NEW ORLEANS (CN) – A former New Orleans Police officer claims in court that she was fired for testifying to a criminal jury that a colleague had confessed to lying to a federal grand jury, to hurt a lieutenant who had been implicated in the coverup of the post-Hurricane Katrina police shooting and burning of Henry Glover.
Catherine Beckett sued Police Superintendent Ronal W. Serpas and the City of New Orleans, in Federal Court. They are the only defendants.
Beckett claims that in September 2010, her former platoon sergeant, Erin Reilly, who had retired from the New Orleans Police Department, asked her to lunch and confessed lying to a federal grand jury.
“Specifically, Ms. Reilly told plaintiff that she (Ms. Reilly) had lied to a federal grand jury relative to the actions of retired NOPD Lieutenant Robert Italiano in connection with the death of Henry Glover. Ms. Reilly advised plaintiff that she bore ill will against Lt. Italiano because of a dispute the two former NOPD supervisors had during the 2006 Mardi Gras season,” the complaint states. (Parentheses in complaint.)
The complaint continues: “On the date Ms. Reilly and plaintiff were having lunch, retired Lt. Italiano was being prosecuted by the United States Attorney’s Office for the Eastern District of Louisiana on one count of obstruction of a federal investigation and one count of making false statements to FBI agents relative to the Glover matter. Lt. Italiano’s trial was scheduled to commence (and did commence) on November 8, 2010.” (Parentheses in complaint.)
The charred body of Henry Glover, 31, was found in a burned Chevy Malibu in a New Orleans suburb on Sept. 2, 2005, four days after Hurricane Katrina.
In 2009, five New Orleans Police officers were indicted in the shooting death, burning and cover-up, including Lt. Italiano.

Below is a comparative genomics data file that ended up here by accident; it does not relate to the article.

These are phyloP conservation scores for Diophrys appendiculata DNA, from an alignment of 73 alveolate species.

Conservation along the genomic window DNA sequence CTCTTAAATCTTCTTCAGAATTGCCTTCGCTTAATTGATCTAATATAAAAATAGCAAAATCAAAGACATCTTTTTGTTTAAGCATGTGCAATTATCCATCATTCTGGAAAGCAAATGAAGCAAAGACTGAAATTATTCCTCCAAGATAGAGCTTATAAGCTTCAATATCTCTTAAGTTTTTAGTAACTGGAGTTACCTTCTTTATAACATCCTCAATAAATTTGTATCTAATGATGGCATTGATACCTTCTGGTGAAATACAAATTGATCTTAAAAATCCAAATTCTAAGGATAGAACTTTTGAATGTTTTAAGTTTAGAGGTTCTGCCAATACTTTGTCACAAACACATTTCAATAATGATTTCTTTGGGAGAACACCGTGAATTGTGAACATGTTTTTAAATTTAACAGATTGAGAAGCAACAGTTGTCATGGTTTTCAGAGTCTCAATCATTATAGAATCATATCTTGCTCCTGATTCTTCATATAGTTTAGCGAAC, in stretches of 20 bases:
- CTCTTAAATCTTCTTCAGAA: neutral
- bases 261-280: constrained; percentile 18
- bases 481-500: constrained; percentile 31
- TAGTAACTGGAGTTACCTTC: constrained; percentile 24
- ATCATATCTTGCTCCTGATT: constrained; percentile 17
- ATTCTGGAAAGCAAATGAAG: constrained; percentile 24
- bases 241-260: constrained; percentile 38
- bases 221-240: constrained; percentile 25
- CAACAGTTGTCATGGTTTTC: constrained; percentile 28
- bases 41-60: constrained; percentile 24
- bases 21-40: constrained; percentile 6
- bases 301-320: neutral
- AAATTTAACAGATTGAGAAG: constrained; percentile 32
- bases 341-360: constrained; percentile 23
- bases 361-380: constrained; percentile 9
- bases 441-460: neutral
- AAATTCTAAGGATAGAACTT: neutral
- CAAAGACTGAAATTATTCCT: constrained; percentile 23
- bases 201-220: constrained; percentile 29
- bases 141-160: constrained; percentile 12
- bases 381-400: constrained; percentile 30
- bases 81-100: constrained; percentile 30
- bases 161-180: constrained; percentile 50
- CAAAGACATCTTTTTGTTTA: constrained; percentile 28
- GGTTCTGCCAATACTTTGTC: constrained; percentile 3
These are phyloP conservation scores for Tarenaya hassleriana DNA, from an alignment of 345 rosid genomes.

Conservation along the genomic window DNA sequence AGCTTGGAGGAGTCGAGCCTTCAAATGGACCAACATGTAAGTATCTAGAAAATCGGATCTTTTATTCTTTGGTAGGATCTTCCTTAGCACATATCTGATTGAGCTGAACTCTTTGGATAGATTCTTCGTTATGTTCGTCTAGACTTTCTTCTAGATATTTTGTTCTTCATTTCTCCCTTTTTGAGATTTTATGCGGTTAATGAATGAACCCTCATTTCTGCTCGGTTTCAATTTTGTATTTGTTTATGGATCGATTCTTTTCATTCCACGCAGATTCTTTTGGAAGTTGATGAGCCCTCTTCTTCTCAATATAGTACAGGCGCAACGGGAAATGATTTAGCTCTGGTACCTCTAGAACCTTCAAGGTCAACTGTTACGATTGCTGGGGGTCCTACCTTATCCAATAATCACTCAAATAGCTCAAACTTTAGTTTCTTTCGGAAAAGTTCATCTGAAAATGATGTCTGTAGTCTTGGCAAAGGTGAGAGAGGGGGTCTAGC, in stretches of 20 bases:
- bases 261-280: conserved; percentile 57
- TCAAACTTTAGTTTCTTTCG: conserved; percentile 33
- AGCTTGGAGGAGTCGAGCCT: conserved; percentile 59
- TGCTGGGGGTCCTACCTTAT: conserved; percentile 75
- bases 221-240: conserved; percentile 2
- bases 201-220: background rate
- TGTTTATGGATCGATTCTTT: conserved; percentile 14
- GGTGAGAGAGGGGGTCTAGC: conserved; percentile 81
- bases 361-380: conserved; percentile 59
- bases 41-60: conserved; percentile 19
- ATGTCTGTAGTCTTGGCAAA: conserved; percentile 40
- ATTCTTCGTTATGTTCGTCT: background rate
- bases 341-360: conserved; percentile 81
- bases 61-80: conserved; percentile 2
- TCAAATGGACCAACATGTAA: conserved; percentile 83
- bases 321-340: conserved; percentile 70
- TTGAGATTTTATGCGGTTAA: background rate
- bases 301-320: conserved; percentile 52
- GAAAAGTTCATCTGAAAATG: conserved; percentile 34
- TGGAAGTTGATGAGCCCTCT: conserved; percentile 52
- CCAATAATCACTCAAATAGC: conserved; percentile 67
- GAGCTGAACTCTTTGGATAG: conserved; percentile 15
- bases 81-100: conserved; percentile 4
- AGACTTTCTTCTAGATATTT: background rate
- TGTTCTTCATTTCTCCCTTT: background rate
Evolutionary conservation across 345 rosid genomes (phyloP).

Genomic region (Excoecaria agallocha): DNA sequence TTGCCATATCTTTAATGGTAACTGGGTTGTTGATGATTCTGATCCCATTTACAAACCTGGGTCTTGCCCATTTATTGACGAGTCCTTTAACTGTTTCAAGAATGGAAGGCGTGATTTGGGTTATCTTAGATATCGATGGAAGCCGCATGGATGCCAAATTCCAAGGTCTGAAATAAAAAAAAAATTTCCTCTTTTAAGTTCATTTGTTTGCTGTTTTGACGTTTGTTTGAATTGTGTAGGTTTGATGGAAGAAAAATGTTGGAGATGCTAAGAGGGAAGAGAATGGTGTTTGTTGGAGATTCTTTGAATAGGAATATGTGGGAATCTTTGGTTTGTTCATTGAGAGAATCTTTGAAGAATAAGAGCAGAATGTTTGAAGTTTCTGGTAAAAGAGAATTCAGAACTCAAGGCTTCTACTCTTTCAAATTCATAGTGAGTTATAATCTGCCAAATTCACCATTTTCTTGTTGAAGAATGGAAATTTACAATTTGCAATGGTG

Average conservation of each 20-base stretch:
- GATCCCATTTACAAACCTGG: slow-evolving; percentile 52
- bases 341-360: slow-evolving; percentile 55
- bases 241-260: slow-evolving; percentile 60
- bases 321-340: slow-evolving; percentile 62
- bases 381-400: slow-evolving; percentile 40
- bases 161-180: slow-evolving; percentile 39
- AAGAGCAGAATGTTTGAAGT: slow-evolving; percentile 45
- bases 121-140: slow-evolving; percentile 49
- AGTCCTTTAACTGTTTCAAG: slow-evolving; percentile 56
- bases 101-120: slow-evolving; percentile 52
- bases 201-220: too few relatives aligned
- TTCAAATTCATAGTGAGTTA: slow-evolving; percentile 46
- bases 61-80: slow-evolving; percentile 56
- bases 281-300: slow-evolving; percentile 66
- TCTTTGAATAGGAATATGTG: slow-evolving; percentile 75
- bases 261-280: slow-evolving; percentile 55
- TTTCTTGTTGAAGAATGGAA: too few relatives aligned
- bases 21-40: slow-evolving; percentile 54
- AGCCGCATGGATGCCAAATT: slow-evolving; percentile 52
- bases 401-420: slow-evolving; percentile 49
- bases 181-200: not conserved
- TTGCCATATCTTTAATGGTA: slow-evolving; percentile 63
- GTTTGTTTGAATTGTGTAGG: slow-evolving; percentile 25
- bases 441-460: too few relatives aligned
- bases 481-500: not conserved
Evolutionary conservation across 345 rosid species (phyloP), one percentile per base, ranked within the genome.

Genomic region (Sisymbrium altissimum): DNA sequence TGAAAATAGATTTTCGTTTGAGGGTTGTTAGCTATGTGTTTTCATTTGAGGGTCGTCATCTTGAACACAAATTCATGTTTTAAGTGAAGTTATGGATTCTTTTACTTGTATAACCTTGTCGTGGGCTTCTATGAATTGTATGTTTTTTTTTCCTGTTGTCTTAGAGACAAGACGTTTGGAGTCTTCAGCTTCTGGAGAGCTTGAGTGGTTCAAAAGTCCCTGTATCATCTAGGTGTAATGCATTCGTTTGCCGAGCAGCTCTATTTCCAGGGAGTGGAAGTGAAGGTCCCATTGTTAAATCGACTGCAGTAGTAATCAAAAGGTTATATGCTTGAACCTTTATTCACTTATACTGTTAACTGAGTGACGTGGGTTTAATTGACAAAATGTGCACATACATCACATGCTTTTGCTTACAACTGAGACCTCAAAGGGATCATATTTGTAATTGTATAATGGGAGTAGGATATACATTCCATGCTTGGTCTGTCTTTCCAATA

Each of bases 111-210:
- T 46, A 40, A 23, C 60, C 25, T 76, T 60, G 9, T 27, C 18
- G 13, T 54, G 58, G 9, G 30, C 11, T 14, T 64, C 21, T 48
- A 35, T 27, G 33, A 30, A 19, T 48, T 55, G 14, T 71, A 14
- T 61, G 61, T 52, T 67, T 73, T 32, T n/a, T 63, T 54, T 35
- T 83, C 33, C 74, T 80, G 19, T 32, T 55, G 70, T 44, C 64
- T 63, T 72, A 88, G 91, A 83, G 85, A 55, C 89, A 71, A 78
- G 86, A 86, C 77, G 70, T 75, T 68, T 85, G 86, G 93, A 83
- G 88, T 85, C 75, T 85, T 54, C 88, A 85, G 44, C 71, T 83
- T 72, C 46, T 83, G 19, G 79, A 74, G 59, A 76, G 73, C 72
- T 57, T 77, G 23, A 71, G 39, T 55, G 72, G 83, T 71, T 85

Three officers were convicted. Italiano was acquitted on all counts.
Beckett’s complaint states: “Ms. Reilly was completely mistaken as to the reasons for her estrangement from plaintiff. Prior to their lunch, plaintiff was completely unaware that Ms. Reilly had testified before the federal grand jury in connection with the Glover matter. Furthermore, plaintiff had no reason to be protective of Lt. Italiano since she had never worked with or for him and did not know him.
“Following her lunch with Ms. Reilly, plaintiff attempted to determine which attorney was defending Lt. Italiano in the federal prosecution. Although plaintiff did not know whether Ms. Reilly was being truthful in stating that she had lied before a federal grand jury or even if Ms. Reilly had actually even testified before a grand jury, plaintiff felt a moral obligation to relay this information to Lt. Italiano’s attorney so that Ms. Reilly’s statement could be investigated. When plaintiff learned that Lt. Italiano was being represented by Steven Lemoine, she contacted Mr. Lemoine to advise him as to what Ms. Reilly had said about her grand jury testimony.
“Subsequently, Mr. Lemoine subpoenaed plaintiff to testify at Lt. Italiano’s trial. Despite the fact that prior to opening statements in Lt. Italiano’s trial, both Mr. Lemoine and plaintiff identified plaintiff in court and in the presence of the federal prosecuting attorneys as a witness for Lt. Italiano, no member of the FBI, the U.S. Attorney’s Office or the Justice Department made any effort to interview plaintiff during the four-week period between said identification and plaintiff’s testimony on December 2, 2010.”